• United States

Telework by any other name is . . .

Oct 14, 20023 mins
Network SwitchesRemote Work

Let’s turn over the floor to some industry colleagues who’ve been invaluable in helping me understand the sticky topic of telework. One issue that never stops nagging me has to do with the terminology. Every time I use “telework”- or choose “telecommute,” “remote work” or “virtual work” over it – I’m just a bit uneasy. In one sense, they’re all right. In another, not one is quite right. What do we need a special word for anyway when it’s all just work? Then again, many overlapping terms create confusion and make it tough to get out the message of “alternative officing.” Here’s what some others think:

Jack Nilles, telework consultant: “This discussion has been going on for 29 years. When I first came up with the terms ‘telecommuting’ and ‘teleworking,’ to shorten the term ‘telecommunications-transportation tradeoff,’ my colleagues and I spent hours debating which to use. Finally, telecommuting won because in the 1970s commuting was being replaced by infotech, and most urban workers could relate to the stresses of the daily commute. Since then teleworking has been the more popular term among employers because it emphasizes work. All these terms, and their variants, will eventually disappear. Then it’ll just be back to work.”

Dr. Wendell Joice, research psychologist for the Office of Governmentwide Policy, U.S. General Services Administration: “There have been great pronouncements that thou shalt use ‘telework’. . . but still folks argue. Some Feds use the term ‘flexiplace,’ the media and Congress often use ‘telecommuting,’ and lay people often settle for ‘work-at-home.’ Some of my erstwhile and optimistic colleagues believe that the establishment of a standard term will cause great, wondrous and magical things to happen. Unfortunately, I do not share such comfort with the alleged power of a semantic solution!”

Gil Gordon, telework consultant and author of “Turn It Off”: “I’m starting to think that the sooner we start allowing telework as a separate term and concept to fade into the sunset, the better off we’ll all be. So long as we identify telework as something special, unique and different, the longer that novel terminology will breed skepticism. Why is it that nobody asks the same questions of field salesforces or other long-standing nonoffice-workers? I suspect it is the change from ‘work’ to ‘telework’ rather than telework itself that causes all the aggravation. Maybe if we drop the term we’ll lose the aggravation.”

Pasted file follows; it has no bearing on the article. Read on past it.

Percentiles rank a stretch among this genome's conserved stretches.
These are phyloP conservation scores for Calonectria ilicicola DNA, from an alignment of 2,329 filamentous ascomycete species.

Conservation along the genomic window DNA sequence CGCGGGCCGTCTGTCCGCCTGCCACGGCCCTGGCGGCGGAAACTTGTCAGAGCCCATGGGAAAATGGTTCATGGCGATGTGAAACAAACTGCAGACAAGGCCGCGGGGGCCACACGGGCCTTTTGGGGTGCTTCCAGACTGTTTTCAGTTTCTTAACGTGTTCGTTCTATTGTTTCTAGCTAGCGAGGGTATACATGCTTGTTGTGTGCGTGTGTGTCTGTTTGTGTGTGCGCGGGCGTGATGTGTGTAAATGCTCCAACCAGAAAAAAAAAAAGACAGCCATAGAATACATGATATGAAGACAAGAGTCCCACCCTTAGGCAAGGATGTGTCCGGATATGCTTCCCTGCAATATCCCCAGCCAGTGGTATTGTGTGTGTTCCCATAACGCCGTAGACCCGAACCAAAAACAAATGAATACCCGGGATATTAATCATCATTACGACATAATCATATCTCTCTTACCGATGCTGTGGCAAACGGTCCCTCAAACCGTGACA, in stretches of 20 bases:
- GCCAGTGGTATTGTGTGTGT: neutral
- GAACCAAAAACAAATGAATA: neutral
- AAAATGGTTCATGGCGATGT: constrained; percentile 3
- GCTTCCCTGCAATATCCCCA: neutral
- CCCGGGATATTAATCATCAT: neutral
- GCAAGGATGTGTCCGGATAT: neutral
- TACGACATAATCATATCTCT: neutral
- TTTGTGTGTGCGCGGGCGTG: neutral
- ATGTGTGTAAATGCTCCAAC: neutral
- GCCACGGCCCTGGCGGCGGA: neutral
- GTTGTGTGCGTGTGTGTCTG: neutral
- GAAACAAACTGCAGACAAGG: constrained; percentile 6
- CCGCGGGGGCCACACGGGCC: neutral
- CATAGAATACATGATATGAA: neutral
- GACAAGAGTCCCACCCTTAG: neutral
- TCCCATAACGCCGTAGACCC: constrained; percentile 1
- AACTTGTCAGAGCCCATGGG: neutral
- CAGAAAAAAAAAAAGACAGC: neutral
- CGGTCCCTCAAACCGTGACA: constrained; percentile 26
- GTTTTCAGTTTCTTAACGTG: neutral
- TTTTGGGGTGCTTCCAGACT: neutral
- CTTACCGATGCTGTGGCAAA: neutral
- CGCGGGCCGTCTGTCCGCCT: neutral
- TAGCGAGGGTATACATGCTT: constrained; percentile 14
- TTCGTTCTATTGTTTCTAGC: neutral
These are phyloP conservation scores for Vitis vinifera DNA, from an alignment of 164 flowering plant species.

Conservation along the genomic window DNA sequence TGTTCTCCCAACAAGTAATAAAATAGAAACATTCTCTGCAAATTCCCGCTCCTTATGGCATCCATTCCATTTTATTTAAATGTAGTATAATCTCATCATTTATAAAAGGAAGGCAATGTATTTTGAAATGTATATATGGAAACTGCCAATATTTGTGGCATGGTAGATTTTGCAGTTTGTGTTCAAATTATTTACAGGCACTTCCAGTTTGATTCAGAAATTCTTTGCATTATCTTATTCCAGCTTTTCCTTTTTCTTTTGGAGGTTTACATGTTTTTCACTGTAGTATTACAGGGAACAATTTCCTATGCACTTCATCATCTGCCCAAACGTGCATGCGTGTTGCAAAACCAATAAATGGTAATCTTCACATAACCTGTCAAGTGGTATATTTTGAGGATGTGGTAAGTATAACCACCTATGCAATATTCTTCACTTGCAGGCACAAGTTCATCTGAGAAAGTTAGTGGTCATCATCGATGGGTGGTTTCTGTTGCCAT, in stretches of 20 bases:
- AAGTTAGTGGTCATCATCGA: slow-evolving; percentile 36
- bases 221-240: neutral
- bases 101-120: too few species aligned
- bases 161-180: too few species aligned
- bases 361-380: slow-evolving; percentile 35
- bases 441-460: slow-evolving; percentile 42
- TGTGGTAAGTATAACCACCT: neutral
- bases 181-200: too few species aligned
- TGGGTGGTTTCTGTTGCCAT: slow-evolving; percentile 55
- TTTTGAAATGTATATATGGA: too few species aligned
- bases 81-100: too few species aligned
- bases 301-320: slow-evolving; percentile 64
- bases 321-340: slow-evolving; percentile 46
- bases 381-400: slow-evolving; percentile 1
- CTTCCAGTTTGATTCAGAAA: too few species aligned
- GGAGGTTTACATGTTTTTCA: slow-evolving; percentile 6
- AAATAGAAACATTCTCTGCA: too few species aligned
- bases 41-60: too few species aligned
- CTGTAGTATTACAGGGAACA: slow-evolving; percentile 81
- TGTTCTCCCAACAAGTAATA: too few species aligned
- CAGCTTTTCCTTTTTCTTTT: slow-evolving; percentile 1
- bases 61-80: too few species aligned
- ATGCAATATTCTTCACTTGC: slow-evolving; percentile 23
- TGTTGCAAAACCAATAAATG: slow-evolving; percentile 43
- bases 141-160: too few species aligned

Susan Tierney, the marketing coordinator at Valley Metro in Phoenix: “By placing labels on remote work it somehow separates it from work at the office and connotes that telework is less than work.”

Imogen Bertin of the U.K.’s Telework Association: “There is nothing wrong with the term ‘teleworking’ and I am highly suspicious of attempts to replace it with yet more jargon (such as e-working, which the European Commission favors).

“In the U.K. there was the famous name change of the nuclear plant Windscale, where there had been a number of accidents. Now it’s known as Sellafield but that doesn’t fool anyone. The experience made a lot of people suspicious of anything that has to change its name.”

Charlie Grantham, with the Institute for the Study of Distributed Work: “I prefer distributed work because it takes the emphasis off of technology. This is really about a new way of working in which teams are dispersed in time and space. Perhaps it’s a bit academic and somewhat lacking in sex appeal; but it’s what’s really happening.”